With the release of January 2022 indexes, the BLS updated the spending weights used to calculate the Consumer Price Index (CPI). Previously, weights reflected consumer spending in 2017 and 2018 and were replaced to reflect changes to consumer spending from 2019 and 2020. In August 2021, the BLS announced interventions that were considered to mitigate possible measurement errors caused by the COVID-19 pandemic during 2020, but the standard biennial update procedure was ultimately chosen. This information page provides more detail regarding that decision.
The CPI measures the change in the cost of goods and services purchased by consumers from one period to the next. Household spending weights are used to average the changes in component goods and services into the All-items index. In the first 50 years of producing the CPI, the BLS updated the spending weights roughly every 10 to 15 years based on spending information collected in periodic household surveys. In the 1980s the Consumer Expenditure Surveys (CE) became continuous and the BLS began updating the CPI spending weights every two years, starting in 2002, when the CE sample was increased to support more frequent weight updates.
Based on the collection and processing time of the CE data, the biennial spending weight update schedule resulted in CPI spending weights lagged, on average, 36 months from the date of the index. For example, consumer purchases made in 2017 and 2018 were used by BLS as the spending weights in January 2020 through December 2021 for the CPI-U, CPI-W, and R-CPI-E indexes.
While the BLS calculated the CPI using a fixed market basket through 2020 and 2021, consumers changed their spending patterns in response to the COVID-19 pandemic. The Census Bureau, the agency administering the CE survey on behalf of BLS, was able to pivot quickly to ensure continuous collection of high-quality consumer expenditure data in 2020. There are several reports published on BLS.gov examining the impact of COVID-19 protocols on CE data quality. According to data collected in the CE, consumer spending on apparel in 2020 was down over 20 percent compared with 2019 (2020 CE Annual Report). Consumers shifted their food consumption away from restaurants (spending on food away from home down over 30 percent) towards groceries (spending on food at home up over 10 percent). Spending on public transportation (which includes airfare) was down over 60 percent, but spending by homeowners on their homes, for example on home maintenance and repair, increased over 14 percent.
Throughout the pandemic, BLS was planning for the next biennial weight update for the CPI-U to be effective with the release of the January 2022 index in February 2022, and to remain in effect through publication of the December 2023 indexes. Ordinarily, consumer spending data in 2019 and 2020 would form the basis of this update. Given the large changes to consumer spending in 2020, we had to determine if those data would be relevant for measuring price change in 2022 and 2023.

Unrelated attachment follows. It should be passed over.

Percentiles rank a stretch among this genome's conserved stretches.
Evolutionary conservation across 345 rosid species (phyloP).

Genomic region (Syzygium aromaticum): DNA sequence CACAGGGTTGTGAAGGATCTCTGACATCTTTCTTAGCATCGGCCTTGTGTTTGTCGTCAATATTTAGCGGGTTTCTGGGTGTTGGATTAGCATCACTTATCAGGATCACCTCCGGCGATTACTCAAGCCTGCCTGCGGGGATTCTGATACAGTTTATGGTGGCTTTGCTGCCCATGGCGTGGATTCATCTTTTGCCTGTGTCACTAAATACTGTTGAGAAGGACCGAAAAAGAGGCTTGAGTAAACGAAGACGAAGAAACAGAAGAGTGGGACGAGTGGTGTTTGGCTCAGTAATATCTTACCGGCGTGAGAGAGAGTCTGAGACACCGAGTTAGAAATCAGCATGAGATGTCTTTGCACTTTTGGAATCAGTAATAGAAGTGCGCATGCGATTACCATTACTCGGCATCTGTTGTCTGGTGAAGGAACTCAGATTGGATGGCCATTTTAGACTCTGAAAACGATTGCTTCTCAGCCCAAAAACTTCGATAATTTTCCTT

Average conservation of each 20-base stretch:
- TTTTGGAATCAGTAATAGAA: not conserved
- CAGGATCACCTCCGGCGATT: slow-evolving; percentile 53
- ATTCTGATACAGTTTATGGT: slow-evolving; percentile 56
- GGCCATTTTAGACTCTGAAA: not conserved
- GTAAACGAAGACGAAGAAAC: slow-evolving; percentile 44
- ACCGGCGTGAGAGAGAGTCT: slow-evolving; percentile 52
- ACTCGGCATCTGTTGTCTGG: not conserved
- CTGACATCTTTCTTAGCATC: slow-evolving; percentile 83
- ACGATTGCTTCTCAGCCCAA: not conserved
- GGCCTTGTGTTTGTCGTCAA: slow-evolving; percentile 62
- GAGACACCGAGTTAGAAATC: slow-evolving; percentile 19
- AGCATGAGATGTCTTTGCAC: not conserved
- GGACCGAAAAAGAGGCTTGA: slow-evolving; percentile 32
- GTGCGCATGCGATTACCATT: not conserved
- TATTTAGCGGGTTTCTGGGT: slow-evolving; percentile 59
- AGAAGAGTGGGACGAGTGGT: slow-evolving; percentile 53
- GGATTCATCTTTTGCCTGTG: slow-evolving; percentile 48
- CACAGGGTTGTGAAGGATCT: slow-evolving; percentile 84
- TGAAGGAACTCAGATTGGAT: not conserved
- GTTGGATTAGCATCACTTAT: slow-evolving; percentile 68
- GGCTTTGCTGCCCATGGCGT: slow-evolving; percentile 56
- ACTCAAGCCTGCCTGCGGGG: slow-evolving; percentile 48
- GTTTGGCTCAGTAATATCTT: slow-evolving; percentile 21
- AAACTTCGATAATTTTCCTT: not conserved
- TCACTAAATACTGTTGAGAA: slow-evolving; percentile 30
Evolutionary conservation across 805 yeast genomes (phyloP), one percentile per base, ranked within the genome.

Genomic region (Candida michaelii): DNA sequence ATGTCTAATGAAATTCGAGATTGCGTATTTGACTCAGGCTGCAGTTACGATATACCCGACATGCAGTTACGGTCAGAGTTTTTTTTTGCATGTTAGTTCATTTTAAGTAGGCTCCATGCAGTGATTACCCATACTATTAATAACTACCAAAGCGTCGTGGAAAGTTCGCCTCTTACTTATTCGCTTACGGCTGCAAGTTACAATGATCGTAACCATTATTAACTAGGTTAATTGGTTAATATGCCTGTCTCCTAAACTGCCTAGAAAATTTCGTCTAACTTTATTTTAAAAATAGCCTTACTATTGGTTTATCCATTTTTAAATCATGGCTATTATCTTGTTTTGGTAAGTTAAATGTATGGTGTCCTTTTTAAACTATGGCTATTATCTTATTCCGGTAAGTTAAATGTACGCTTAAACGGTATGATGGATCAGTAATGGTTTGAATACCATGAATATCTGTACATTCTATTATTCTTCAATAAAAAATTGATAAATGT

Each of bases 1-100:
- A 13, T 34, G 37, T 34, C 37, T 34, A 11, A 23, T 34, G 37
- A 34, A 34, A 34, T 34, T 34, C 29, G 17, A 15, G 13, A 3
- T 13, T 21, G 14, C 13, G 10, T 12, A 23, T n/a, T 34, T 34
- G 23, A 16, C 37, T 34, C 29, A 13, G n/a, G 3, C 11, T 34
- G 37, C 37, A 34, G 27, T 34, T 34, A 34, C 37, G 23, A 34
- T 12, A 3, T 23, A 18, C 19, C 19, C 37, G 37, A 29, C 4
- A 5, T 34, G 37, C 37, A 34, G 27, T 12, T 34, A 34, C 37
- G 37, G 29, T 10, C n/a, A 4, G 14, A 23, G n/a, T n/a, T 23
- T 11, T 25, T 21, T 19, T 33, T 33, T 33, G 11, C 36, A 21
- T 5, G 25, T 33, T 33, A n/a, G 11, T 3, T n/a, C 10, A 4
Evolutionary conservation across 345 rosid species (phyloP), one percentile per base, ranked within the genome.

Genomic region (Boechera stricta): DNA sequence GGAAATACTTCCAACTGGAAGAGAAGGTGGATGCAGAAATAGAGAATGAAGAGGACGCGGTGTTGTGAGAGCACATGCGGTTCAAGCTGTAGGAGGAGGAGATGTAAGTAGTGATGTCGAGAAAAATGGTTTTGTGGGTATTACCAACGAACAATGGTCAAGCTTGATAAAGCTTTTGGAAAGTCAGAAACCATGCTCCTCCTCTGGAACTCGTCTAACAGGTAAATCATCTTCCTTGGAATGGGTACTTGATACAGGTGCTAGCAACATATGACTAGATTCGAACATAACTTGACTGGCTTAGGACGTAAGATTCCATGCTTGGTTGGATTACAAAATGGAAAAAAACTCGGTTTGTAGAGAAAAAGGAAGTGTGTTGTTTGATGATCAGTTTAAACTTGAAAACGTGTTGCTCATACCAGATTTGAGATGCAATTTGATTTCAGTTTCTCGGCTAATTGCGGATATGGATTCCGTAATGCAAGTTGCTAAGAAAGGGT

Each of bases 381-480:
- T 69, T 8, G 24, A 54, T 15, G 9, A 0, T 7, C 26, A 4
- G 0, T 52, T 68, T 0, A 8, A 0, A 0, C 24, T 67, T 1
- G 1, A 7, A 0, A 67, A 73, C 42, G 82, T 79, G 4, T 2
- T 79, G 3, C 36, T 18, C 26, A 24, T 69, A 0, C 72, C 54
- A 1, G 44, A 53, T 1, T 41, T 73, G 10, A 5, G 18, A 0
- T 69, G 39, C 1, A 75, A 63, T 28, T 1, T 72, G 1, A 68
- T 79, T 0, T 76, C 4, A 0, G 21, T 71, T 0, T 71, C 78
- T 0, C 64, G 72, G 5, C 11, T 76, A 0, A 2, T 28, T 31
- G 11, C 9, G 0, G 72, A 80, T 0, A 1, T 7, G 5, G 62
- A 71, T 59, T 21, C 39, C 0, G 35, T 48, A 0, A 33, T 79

To address this, it is helpful to remember the goal of a spending weight update is not to predict consumer spending in 2022 and 2023, but rather fix the weights at most recent time period possible (i.e. 2021 levels). Consumer spending from 2021 is the most up-to-date annual calendar period as of January 2023. If consumers in 2021 reverted to their pre-pandemic spending behavior, the BLS could use 2019 consumer spending data as the source of spending weights. Alternatively, if consumer spending in 2021 more closely resembled spending behavior at the beginning of the pandemic, the BLS could use 2020 consumer spending data as the source of spending weights.
As of February 2022, CE data for 2021 was still undergoing processing, but other sources of consumer spending data at the time indicated 2021 is an anomalous year in many respects. The BLS looked at the Bureau of Economic Analysis (BEA) estimates of consumer spending (Personal Consumption Expenditure) and estimates of retail sales from the Census Bureau. Private sector data on credit card transactions are also informative. During the pandemic, BEA began publishing estimates of consumer spending using credit card transaction data it acquired from the private sector. Opportunity Insights is a non-profit organization that also uses credit and debit card data to provide timely estimates of consumer spending. These data sources showed spending in 2021 resembled 2020 for many categories. In the first three quarters of 2021, consumers maintained elevated spending on food at home and lower spending on admissions to spectator events. Other spending, for example on apparel and food away from home (such as restaurants), had increased above low levels in 2020.
While none of these measures are directly comparable to the scope and methods of the CE, analyzing their changes in recent years revealed general trends that inform the understanding of consumer spending in 2021 and how it compared to spending in 2019 and 2020. Overall, spending behaviors in 2020 remained relevant in describing spending for many categories. For other categories where spending had returned to pre-pandemic levels, 2019 was the most relevant year. From an analysis of these data, the BLS concluded the standard procedure to average spending data over 2019 and 2020 was the best option to proxy 2021 as the basis for the new market basket to calculate January 2022 indexes.
Last Modified Date: February 10, 2023